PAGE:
200 CAIN. before the " tragedy of Cain " was actually begun. He had been recording a " thought " which had come to him, that " at the very height of human desire and pleasure, a certain sense of doubt and sorrow "—an amari aliquid which links the future to the past, and so blots out the present—" mingles with our bliss," making it of none effect, and, by way of moral or corollary to his soliloquy, he adds three lines of verse headed, " Thought for a speech of Lucifer in the Tragedy of Cain"— "Were Death an Evil, would I let thee live? Fool ! live as I live—as thy father lives, And thy son's sons Rhall live for evermore." In these three lines, which were not inserted in the play, and in the preceding " thought," we have the key-note to Cain. " Man walketh in a vain shadow "—a shadow which he can never overtake, the shadow of an eternally postponed fruition. With a being capable of infinite satisfaction, he is doomed to realize failure in attainment. In all that is best and most enjoyable, "the rapturous moment and the placid hour," there is a foretaste of " Death the Unknown" ! The tragedy of Manfred lies in remorse for the inevitable past ; the tragedy of Cain, in revolt against the limitations of the inexorable present. The investigation of the " sources " of Cain does not lead to any very definite conclusion (see Lord Byron's Cain and Seine Quellen, von Alfred Schaffner, 1880). He was pleased to call his play " a Mystery," and, in his Preface (vide post, p. 207), Byron alludes to the Old Mysteries as " those very profane productions, whether in English, French, Italian, or Spanish." The first reprint of the Chester Plays was pub-lished by the Roxburghe Club in 1818, but Byron's knowledge of Mystery Plays was probably derived from Dodsley's Plays (ed. 1780, 1., or from John Stevens's Con-tinuation of Dugdale's Monasticon (vide post, p. 207), or possibly, as Herr Schaffner suggests, from Warton's History of English Poetry, ed. 1871, ii. 222-230. He may, too, have witnessed some belated Rapfiresentazione of the Creation and Fall at Ravenna, or in one of the remoter towns or villages of Italy. There is a superficial resemblance between the treatment of the actual encounter of Cain and Abel, and the conventional rendering of the same incident in the Ludus Coventriee, and in the Mz:sterre du Viel Testament; but it is unlikely that he had closely studied any one Mystery Play at first hand. On the other hand, his recollections of Gessner's Death of Abel, which "he had never read since he was eight years old," were clearer than he imagined. Not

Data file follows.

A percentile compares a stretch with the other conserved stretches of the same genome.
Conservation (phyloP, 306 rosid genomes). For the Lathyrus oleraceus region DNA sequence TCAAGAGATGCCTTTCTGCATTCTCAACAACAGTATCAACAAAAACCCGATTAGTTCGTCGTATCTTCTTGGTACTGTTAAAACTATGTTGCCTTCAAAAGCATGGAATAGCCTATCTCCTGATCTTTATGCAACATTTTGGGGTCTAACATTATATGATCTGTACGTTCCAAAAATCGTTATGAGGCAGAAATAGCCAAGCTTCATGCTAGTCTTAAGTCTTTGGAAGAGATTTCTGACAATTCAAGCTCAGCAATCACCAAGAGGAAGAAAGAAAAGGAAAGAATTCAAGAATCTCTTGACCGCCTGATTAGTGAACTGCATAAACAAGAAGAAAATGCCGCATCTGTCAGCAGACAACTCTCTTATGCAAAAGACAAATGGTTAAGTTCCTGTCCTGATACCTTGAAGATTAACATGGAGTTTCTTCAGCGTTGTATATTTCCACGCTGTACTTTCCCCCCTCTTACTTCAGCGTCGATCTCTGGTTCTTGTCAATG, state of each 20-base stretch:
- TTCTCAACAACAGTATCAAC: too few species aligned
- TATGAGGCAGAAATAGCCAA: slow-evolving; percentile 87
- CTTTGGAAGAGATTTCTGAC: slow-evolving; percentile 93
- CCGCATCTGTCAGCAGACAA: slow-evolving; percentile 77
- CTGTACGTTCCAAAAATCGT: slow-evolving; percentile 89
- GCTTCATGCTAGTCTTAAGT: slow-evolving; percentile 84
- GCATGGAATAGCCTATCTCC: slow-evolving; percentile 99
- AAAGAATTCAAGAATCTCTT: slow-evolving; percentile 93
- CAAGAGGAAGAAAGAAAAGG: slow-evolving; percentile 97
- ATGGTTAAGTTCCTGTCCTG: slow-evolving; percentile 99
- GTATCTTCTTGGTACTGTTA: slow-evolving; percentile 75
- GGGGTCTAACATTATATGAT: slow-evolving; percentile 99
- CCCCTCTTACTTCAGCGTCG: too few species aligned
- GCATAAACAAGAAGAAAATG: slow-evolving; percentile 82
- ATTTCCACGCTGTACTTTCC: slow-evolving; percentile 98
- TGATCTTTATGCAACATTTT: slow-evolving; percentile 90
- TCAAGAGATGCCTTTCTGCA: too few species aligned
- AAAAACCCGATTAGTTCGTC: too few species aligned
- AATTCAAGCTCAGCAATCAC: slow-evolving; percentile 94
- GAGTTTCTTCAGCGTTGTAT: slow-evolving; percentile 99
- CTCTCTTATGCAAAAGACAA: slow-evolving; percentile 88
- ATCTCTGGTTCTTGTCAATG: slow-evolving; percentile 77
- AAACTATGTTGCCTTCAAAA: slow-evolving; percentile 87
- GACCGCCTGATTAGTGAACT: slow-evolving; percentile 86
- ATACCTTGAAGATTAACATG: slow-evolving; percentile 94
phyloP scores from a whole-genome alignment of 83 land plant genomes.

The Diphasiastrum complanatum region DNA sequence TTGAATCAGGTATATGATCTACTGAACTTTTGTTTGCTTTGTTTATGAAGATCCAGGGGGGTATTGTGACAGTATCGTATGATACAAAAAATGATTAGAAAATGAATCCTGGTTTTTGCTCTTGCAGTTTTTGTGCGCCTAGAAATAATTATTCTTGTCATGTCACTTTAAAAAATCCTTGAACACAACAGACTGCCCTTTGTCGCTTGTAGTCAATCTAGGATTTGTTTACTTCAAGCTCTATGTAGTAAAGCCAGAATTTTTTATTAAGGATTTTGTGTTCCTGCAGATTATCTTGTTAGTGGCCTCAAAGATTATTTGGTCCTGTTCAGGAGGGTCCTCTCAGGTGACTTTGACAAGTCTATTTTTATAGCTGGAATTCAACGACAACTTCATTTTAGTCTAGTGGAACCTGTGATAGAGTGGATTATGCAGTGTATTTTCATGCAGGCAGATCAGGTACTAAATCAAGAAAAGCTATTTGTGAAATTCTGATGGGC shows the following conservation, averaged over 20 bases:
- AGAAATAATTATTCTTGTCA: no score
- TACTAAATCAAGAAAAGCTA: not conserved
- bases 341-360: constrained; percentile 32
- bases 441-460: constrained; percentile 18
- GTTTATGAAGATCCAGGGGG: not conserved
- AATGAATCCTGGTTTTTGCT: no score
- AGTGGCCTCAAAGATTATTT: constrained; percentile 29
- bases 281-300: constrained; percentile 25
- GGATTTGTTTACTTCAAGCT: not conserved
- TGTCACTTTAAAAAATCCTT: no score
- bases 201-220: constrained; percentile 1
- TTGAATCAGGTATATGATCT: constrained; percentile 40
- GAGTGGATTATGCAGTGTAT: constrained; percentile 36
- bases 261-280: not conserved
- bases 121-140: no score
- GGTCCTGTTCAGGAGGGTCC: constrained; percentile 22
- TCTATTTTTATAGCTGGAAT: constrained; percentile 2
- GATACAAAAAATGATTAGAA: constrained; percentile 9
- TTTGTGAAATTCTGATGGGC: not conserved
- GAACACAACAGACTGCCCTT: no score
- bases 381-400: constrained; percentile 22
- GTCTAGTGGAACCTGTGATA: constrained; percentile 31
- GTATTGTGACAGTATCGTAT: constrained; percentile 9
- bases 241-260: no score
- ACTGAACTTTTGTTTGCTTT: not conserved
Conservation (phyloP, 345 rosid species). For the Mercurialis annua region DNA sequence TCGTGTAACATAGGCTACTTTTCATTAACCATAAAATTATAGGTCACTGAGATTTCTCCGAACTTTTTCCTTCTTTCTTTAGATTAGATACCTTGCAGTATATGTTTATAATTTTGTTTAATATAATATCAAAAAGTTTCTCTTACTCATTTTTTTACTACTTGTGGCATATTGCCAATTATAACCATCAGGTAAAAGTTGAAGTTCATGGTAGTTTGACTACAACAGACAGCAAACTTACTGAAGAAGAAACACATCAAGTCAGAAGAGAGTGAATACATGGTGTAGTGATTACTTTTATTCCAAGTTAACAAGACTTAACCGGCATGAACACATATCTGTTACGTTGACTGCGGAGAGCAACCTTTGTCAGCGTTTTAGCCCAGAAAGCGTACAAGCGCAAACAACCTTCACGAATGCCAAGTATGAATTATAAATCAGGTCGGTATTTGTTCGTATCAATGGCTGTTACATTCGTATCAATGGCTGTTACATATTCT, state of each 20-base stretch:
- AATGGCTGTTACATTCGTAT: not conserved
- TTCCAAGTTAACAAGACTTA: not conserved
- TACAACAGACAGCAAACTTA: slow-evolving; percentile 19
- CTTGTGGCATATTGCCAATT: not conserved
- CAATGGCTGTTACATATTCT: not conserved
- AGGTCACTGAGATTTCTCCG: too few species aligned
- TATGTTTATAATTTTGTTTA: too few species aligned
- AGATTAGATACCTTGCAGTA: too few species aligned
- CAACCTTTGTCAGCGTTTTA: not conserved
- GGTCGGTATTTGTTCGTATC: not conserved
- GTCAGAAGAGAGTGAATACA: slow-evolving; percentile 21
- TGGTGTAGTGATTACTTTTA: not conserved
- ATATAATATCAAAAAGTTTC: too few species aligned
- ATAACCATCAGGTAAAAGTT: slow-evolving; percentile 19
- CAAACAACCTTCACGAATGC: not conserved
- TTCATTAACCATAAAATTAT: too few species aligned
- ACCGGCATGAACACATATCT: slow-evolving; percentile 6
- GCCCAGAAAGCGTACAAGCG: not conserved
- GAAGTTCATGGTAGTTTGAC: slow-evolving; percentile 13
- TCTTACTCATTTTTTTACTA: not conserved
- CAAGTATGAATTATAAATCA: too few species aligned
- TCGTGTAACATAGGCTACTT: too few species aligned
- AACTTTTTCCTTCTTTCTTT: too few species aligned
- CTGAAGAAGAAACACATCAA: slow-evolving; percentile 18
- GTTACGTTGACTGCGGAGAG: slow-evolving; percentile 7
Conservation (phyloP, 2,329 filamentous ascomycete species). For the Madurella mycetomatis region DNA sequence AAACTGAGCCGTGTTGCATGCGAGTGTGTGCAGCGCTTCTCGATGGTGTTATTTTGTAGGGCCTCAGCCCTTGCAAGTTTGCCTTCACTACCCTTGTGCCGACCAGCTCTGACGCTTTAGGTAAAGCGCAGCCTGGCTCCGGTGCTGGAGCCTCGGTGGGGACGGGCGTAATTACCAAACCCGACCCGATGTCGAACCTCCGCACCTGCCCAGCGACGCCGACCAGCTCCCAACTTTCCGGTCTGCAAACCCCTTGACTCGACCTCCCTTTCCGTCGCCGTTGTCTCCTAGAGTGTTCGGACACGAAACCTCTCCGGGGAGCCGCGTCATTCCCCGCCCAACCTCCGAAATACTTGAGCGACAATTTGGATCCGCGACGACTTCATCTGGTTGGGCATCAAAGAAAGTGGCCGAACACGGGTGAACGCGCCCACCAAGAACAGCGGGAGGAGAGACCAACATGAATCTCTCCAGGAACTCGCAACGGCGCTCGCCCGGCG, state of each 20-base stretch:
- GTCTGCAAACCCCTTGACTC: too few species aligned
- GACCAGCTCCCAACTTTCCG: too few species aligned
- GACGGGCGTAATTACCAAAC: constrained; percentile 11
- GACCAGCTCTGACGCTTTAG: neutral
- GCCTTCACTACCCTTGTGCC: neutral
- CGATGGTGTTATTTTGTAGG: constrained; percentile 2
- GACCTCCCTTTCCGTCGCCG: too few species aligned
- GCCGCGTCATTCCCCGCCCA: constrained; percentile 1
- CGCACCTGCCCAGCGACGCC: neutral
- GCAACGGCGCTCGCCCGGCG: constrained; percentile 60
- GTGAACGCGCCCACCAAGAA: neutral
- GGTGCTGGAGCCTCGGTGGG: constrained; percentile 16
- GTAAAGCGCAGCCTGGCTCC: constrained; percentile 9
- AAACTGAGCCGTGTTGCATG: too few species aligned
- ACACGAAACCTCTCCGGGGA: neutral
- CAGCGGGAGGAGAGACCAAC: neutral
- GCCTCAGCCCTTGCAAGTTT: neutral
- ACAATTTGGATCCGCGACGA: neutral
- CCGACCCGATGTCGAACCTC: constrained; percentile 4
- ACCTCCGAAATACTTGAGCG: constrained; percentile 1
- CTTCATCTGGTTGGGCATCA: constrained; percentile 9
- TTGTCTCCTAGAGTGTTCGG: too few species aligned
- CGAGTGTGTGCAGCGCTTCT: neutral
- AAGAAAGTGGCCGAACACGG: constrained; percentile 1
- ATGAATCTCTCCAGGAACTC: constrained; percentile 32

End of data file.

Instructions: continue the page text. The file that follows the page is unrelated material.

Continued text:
Page:The Works of Lord Byron (ed. Coleridge, Prothero) - Volume 5.djvu/228
There was a problem when proofreading this page.